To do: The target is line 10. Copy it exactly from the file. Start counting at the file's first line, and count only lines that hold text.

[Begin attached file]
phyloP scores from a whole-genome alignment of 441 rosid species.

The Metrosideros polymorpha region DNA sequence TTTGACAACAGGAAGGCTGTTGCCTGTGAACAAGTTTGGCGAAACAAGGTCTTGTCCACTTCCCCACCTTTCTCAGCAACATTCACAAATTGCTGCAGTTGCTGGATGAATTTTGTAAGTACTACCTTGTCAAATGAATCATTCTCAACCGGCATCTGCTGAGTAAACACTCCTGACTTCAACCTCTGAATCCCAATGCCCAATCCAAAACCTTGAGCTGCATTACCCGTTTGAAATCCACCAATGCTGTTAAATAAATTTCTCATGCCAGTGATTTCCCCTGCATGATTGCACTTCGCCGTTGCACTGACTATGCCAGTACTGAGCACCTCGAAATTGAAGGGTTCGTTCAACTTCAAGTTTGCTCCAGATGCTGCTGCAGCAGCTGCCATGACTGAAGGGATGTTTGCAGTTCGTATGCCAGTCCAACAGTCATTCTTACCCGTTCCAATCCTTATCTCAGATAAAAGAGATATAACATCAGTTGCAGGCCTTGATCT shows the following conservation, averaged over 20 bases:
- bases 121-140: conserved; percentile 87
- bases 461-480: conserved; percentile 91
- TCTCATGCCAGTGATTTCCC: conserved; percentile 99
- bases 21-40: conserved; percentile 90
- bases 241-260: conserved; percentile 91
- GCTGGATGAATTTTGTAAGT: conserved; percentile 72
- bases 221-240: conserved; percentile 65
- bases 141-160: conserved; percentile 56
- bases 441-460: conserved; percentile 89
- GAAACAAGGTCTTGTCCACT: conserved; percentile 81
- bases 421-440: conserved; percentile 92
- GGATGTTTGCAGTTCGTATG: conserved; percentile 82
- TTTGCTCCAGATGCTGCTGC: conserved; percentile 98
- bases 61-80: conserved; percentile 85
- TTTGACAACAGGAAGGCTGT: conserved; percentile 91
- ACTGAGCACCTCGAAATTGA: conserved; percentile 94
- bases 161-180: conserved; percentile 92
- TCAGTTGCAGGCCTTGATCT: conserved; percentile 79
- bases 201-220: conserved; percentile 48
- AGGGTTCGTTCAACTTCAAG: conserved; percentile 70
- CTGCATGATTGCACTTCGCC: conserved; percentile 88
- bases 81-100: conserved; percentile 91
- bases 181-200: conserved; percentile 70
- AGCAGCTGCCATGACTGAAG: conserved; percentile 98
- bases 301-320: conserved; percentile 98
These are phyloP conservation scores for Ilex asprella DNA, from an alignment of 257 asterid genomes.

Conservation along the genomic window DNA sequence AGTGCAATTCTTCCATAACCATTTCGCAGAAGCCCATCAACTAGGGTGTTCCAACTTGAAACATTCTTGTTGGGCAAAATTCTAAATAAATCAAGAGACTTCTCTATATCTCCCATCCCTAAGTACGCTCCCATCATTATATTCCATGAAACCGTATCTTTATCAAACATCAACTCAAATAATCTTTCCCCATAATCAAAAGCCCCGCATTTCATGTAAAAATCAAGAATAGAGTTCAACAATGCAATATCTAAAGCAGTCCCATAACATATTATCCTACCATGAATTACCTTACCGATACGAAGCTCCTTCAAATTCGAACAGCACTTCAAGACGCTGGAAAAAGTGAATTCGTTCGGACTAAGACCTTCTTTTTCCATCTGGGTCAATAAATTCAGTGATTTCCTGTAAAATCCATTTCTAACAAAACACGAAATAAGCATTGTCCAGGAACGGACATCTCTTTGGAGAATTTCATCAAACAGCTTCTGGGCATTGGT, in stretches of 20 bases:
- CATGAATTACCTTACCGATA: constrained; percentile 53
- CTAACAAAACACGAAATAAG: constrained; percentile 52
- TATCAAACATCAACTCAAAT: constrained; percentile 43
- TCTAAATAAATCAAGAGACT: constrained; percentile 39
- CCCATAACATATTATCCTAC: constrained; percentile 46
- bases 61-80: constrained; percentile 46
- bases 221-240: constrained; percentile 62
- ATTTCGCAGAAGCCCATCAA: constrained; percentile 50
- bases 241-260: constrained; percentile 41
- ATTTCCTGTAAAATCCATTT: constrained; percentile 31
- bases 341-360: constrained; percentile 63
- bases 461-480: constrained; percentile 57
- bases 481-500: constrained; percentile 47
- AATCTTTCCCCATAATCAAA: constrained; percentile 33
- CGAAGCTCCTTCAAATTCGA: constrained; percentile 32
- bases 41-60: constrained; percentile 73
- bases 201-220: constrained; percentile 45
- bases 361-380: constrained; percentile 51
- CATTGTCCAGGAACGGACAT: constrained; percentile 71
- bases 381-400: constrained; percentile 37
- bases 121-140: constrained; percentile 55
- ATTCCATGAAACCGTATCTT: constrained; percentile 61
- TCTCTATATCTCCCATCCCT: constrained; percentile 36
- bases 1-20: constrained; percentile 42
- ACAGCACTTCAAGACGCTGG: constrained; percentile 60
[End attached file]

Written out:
- bases 141-160: conserved; percentile 56